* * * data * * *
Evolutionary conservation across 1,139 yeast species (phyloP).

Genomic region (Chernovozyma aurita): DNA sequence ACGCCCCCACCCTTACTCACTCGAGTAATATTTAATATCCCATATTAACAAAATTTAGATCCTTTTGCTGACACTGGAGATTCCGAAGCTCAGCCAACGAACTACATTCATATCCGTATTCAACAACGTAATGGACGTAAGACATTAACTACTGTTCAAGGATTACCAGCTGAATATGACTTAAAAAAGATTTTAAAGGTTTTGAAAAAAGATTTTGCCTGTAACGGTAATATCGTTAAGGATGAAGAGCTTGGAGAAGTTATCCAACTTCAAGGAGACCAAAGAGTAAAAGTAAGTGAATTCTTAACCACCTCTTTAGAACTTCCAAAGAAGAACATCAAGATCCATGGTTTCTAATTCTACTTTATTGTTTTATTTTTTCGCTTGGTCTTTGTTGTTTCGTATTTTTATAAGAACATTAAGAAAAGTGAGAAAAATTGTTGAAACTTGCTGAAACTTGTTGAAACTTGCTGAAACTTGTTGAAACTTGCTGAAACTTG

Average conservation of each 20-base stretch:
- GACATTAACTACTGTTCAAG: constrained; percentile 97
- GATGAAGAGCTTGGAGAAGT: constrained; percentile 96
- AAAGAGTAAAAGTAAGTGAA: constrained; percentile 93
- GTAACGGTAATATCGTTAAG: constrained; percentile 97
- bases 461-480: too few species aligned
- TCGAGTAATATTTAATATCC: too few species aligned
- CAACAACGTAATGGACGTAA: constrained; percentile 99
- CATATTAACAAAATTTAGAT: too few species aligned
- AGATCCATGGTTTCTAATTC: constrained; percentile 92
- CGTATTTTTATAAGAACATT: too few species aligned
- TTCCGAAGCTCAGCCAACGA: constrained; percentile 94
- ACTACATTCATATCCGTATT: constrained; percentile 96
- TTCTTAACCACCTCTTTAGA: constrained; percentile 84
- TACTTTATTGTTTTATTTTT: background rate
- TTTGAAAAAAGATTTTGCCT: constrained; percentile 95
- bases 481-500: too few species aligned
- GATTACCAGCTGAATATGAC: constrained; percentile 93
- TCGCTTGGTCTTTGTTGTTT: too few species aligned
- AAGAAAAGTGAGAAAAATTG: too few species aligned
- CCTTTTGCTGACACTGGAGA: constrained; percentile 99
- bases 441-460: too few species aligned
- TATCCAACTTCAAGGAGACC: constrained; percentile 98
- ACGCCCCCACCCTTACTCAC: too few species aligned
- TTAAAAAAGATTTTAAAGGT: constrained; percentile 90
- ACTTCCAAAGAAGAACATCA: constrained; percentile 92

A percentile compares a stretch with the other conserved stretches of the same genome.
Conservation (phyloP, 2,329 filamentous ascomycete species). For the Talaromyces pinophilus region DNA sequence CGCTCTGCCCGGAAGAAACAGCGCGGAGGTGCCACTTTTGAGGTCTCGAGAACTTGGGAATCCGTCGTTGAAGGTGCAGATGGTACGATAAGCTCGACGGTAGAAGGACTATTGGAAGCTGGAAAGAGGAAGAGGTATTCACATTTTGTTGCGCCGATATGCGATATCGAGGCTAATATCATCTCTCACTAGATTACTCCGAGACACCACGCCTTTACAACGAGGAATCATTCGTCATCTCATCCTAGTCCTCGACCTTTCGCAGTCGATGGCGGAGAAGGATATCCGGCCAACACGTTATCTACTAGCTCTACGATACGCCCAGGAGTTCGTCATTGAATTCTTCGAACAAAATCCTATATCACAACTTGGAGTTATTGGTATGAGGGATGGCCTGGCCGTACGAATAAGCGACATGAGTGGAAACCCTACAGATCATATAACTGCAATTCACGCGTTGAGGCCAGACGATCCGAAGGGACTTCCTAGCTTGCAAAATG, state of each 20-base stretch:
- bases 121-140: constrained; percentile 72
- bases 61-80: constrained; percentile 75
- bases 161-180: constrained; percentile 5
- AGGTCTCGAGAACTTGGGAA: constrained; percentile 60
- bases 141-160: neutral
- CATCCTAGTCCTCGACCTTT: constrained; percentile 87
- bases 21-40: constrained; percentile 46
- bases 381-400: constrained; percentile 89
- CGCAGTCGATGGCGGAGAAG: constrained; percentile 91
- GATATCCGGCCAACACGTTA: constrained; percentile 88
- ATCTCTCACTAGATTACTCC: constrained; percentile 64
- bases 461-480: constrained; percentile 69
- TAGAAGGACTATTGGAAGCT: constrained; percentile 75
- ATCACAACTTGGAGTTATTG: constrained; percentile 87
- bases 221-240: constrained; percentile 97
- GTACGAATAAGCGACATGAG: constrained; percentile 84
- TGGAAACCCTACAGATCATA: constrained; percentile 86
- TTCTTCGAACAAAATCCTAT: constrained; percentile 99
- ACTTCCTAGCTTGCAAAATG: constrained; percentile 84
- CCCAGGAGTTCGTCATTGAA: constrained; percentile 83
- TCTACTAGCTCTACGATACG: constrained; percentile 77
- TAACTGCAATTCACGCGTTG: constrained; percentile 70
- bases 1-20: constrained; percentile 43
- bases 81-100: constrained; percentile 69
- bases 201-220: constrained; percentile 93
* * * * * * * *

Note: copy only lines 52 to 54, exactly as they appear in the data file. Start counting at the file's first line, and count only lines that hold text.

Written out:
- TAACTGCAATTCACGCGTTG: constrained; percentile 70
- bases 1-20: constrained; percentile 43
- bases 81-100: constrained; percentile 69